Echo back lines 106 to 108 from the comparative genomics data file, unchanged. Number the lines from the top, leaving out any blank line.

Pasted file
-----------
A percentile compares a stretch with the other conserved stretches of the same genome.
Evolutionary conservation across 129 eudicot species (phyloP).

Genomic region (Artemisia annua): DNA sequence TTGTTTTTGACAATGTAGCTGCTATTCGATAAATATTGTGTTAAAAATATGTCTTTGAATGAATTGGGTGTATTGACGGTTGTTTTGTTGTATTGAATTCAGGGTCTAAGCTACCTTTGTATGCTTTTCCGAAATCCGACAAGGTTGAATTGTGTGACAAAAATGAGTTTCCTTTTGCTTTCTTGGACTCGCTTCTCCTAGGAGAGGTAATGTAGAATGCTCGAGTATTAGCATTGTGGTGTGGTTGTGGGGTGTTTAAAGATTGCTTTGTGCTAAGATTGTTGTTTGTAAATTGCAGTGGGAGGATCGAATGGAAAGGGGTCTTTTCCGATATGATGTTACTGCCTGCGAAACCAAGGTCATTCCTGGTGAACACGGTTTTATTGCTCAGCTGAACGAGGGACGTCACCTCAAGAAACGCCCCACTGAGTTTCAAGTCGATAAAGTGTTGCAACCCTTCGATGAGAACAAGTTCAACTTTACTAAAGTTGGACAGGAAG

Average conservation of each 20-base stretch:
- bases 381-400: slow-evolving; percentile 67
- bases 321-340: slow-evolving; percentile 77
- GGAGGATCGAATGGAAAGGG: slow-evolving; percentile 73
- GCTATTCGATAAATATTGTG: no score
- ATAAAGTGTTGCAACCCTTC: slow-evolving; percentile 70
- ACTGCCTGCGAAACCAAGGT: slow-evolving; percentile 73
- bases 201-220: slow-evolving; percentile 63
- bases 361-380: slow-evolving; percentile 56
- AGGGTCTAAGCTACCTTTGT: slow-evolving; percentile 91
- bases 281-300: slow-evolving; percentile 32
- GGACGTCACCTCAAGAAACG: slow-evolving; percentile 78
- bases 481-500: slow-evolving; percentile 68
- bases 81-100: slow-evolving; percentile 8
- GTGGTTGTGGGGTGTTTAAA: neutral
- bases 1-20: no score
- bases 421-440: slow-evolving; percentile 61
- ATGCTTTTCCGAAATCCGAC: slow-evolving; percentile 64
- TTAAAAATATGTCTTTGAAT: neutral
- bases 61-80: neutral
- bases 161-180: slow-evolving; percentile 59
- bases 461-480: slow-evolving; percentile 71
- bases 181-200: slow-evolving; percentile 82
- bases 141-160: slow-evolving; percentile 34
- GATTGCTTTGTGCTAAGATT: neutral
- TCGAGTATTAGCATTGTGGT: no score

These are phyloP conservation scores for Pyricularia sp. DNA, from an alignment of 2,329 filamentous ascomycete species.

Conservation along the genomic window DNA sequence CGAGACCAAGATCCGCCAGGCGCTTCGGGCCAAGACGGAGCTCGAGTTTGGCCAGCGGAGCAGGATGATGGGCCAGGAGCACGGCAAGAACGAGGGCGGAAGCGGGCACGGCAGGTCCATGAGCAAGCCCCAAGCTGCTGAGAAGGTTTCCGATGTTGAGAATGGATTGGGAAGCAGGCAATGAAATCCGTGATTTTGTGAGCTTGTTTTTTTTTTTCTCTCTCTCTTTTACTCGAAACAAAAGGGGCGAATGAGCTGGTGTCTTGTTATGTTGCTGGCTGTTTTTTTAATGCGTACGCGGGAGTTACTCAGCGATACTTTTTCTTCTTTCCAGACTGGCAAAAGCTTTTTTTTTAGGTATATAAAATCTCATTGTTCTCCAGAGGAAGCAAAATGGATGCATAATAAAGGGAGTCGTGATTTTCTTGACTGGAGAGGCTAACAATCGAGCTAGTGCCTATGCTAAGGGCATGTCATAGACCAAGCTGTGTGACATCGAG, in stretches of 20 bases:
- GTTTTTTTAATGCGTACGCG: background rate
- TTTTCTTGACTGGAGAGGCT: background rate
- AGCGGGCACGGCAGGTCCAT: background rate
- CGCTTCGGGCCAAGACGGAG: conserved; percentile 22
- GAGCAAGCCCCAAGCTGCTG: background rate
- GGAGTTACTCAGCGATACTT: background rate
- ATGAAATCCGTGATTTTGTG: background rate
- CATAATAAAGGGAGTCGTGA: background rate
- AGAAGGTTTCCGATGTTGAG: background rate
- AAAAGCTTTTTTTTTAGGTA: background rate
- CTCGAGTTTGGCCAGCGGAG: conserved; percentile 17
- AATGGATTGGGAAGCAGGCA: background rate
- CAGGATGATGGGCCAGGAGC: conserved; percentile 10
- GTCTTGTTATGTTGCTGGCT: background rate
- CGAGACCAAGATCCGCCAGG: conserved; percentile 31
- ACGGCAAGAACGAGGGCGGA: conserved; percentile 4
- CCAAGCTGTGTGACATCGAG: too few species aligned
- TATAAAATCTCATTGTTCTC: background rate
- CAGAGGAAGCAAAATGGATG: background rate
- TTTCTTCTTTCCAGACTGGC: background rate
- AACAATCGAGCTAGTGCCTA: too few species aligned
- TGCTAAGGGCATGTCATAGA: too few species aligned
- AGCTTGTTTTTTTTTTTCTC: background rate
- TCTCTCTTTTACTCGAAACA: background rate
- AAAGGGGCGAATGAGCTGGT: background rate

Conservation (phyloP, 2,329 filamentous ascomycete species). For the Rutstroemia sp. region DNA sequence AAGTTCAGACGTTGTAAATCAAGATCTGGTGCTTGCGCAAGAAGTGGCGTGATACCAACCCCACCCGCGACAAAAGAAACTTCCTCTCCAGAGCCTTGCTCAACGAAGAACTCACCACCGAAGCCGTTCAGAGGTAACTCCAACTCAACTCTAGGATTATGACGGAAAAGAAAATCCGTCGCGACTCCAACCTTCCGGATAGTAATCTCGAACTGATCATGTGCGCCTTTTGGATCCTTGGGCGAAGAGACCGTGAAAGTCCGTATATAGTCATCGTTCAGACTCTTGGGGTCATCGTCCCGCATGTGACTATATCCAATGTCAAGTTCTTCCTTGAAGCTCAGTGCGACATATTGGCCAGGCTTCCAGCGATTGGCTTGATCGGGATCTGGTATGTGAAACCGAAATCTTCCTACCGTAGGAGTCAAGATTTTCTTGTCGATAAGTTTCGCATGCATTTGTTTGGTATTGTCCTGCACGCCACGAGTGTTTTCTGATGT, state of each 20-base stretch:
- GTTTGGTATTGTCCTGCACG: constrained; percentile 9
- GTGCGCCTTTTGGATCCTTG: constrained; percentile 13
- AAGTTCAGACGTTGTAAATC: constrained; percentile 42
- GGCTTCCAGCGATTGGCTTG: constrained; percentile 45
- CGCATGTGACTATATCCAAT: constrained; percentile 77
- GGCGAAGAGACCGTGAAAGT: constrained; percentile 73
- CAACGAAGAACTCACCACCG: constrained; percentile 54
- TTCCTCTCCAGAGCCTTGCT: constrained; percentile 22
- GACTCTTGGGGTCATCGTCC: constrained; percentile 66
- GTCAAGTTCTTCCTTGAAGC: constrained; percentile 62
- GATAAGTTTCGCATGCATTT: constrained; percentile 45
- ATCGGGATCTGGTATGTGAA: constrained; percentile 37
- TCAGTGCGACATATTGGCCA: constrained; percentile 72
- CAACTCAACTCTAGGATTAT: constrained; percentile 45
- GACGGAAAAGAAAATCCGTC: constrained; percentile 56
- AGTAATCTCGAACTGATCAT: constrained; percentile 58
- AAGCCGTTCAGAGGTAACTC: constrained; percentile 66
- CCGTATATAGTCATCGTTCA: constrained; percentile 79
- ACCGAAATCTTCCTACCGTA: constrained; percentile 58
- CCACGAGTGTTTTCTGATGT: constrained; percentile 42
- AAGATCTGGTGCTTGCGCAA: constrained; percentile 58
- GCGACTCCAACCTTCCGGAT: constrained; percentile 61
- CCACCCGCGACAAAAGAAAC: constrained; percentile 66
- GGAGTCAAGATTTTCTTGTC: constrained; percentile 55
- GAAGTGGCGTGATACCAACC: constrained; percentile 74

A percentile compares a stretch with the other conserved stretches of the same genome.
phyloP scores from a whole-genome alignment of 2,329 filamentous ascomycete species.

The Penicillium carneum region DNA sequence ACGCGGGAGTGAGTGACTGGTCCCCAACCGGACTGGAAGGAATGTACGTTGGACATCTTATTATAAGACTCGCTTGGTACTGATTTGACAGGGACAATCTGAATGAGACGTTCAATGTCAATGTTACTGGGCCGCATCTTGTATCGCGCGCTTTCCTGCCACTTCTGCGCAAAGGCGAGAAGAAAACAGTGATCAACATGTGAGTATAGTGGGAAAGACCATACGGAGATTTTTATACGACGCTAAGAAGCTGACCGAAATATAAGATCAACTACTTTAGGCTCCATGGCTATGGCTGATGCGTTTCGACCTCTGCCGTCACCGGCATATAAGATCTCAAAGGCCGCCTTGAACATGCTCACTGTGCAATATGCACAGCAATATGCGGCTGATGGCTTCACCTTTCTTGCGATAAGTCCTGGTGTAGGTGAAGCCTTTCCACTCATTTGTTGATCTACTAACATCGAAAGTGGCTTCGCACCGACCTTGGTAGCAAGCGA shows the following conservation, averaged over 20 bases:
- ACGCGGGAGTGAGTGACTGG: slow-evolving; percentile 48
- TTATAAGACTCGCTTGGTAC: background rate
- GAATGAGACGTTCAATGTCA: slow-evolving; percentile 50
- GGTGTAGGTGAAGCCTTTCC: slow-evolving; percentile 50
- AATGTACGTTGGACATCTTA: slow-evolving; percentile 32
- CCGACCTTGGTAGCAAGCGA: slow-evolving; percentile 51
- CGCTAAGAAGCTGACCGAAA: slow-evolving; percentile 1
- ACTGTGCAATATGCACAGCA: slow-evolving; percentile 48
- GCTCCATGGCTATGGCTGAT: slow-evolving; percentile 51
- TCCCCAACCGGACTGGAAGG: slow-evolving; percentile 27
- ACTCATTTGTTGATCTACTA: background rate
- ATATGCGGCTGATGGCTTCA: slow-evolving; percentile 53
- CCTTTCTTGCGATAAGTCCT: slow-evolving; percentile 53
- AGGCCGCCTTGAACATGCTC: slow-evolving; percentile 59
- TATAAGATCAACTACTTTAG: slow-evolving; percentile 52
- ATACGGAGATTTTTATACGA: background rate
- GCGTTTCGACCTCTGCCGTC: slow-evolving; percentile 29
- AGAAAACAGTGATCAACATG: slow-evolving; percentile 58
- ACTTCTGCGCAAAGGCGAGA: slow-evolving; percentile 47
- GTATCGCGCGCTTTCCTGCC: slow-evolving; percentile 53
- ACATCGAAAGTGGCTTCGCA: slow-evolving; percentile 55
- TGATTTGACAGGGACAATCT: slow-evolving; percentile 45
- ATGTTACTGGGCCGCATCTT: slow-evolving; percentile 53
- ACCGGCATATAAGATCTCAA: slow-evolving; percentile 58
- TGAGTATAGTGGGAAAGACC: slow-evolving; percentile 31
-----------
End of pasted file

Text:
- ACATCGAAAGTGGCTTCGCA: slow-evolving; percentile 55
- TGATTTGACAGGGACAATCT: slow-evolving; percentile 45
- ATGTTACTGGGCCGCATCTT: slow-evolving; percentile 53